Sep 20, 2011
FDA tests find Listeria on farm's cantaloupe, packing equipment
US Food and Drug Administration (FDA) investigators have found Listeria monocytogenes in cantaloupes and environmental samples collected in their search for the source of contamination in Jensen Farms cantaloupes grown in Colorado's Rocky Ford region, according to a statement yesterday. The positive samples were from cantaloupe taken from a Denver-area store and from equipment and cantaloupe at Jensen Farms' packing facility in Granada, Colo. Tests confirmed that Listeria found in the samples matches one of three different strains associated with a multistate outbreak. Yesterday the US Centers for Disease Control and Prevention (CDC) said the outbreak total has grown to 35 people, including 4 deaths, in 10 states. It said CDC officials are working with partners in other states to determine if more Listeria cases are linked to the outbreak. A team of federal and Colorado authorities, with assistance from Jensen Farms, are conducting an environmental assessment to determine how the contamination occurred and how to prevent recurrence, the FDA said.
Sep 19 FDA press release
Panel dismisses ethicscomplaint against Oregon epidemiologist over outbreak
The Oregon Government Ethics Commission (OGEC) has dismissed an ethics complaint filed by Del Monte Fresh Produce against the state's senior epidemiologist after Del Monte cantaloupes were implicated in an outbreak of salmonellosis earlier this year, according to a story yesterday in The Oregonian. OGEC Executive Director Ronald Bersin said the company's complaint against William Keene raises issues that fall outside the commission's purview, which looks into use of public office for personal gain. On Mar 22 Del Monte recalled its cantaloupes grown in Guatemala after the Food and Drug Administration (FDA) warned of possible Salmonella contamination. The outbreak eventually sickened 20 people in 10 states. In the ethics complaint, Del Monte Fresh Produce accused Keene of conducting "an apparently cursory investigation" and committing a "clear error of judgment" in the inquiry. Del Monte also stated last month that it intended to sue the FDA and the Oregon Health Authority over their outbreak response, but it has yet to file the lawsuit.
Sep 19 Oregonian article
Aug 30 CIDRAP News story on lawsuit plans
Survey suggests pertussis vaccine may lose effectiveness after 3 years
Pertussis vaccine in children may lose effectiveness after 3 years, according to preliminary data from a recent outbreak in California that were presented at an infectious disease conference yesterday in Chicago. Results of a survey of 15,000 children in Marin County, home of a 2010 pertussis (whooping cough) outbreak involving more than 8,000 cases, showed that those who hadn't been vaccinated in 3 years had a 20-fold increased risk of contracting the disease, according to an article today from Agence France-Presse (AFP). Lead researcher Dr David Witt, of Kaiser Permanente Medical Center in San Rafael, California, said, "Older kids and younger kids seemed to be pretty well protected but the age of 8 to 12 was the vast bulk of the cases. And when we examined that, it was correlated to being more than 3 years from the last vaccine booster dose." He cautioned that more research is necessary, however, as he presented the data at the Interscience Conference on Antimicrobial Agents and Chemotherapy, sponsored by the American Society of Microbiology. The CDC recommends five pertussis shots by the time a child enters kindergarten, then a booster dose at age 11 or 12. "It's a little too soon to say much" about the long-term effectiveness of that booster, said CDC epidemiologist Lara Misegades in an Associated Press (AP) article today.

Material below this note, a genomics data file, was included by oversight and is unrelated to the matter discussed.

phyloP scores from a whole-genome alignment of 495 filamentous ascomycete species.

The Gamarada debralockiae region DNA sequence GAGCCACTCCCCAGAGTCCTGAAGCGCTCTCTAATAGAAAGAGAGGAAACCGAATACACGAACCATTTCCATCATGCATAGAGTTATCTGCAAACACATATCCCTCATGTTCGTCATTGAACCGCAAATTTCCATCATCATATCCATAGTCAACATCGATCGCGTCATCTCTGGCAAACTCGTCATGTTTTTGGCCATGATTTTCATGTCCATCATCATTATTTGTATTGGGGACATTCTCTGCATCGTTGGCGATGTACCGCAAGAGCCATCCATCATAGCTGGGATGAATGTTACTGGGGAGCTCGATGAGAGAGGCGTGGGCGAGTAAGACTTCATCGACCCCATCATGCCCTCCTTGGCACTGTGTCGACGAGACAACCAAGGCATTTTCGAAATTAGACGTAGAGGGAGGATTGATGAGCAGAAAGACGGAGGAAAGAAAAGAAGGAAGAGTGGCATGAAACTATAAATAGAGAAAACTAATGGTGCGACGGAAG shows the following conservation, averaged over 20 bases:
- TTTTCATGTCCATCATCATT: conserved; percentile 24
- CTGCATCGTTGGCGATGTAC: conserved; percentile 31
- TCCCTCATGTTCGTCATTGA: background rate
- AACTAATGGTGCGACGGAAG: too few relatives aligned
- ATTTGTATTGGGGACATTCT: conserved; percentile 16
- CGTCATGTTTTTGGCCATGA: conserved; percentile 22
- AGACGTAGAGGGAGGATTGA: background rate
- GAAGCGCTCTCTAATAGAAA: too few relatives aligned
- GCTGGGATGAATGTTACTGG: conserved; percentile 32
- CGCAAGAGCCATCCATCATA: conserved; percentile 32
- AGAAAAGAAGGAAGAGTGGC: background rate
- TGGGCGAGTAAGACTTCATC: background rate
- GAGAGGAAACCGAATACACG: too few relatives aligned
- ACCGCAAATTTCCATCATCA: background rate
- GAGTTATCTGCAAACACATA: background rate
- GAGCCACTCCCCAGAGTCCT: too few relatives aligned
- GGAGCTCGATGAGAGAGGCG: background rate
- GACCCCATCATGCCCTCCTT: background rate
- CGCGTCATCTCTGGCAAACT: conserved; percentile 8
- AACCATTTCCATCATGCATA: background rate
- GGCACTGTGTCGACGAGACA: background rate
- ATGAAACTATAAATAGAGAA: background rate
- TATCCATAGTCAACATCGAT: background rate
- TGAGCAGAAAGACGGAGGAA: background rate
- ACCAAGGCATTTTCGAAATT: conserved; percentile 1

Sep 20 AFP story
H5N1 hits birds in India's West Bengal state
India's agriculture ministry yesterday reported an H5N1 avian influenza outbreak in rural backyard poultry in the Nadia district of West Bengal state, located in the eastern part of the country. In a report to the World Organization for Animal Health (OIE), officials said the outbreak, which began on Sep 14, sickened 2,285 of 65,401 susceptible birds, killing 849 of them. Culling is under way in a 3-kilometer (km) zone around the outbreak area, with compensation for poultry owners. In addition authorities temporarily closed poultry markets and have prohibited the sale and transport of poultry within a 10-km radius. Sites where culling took place will be disinfected. India's last H5N1 outbreak was reported on Sep 8 and involved backyard poultry in Assam state, also in eastern India.
Sep 19 OIE report
Africa launches malaria scorecard
African leaders and their international partners have announced a new scorecard for tracking African nations' progress in fighting malaria. At the United Nations General Assembly in New York City yesterday, the African Leaders Malaria Alliance (ALMA) said that its Scorecard for Accountability and Action tracks country progress toward such key targets as financing and delivery of anti-malaria stocks like mosquito nets, policy issues for malaria control, and overall malaria mortality. The scorecard also tracks indicators for maternal, newborn, and child health. ALMA chair and Tanzanian President Jakaya Mrisho Kikwete said in a press release, "We, the leaders of Africa, are ultimately responsible for keeping our citizens safe from malaria. With the help of this new tool, ALMA is committed to delivering on our promise to end malaria deaths for our citizens and for all of Africa." Among successes noted in the latest scorecard is that of Rwanda, which launched large-scale distribution of 6.1 million nets in just over a year to reverse a surge of malaria cases.
Sep 19 ALMA press release
ALMA Scorecard information page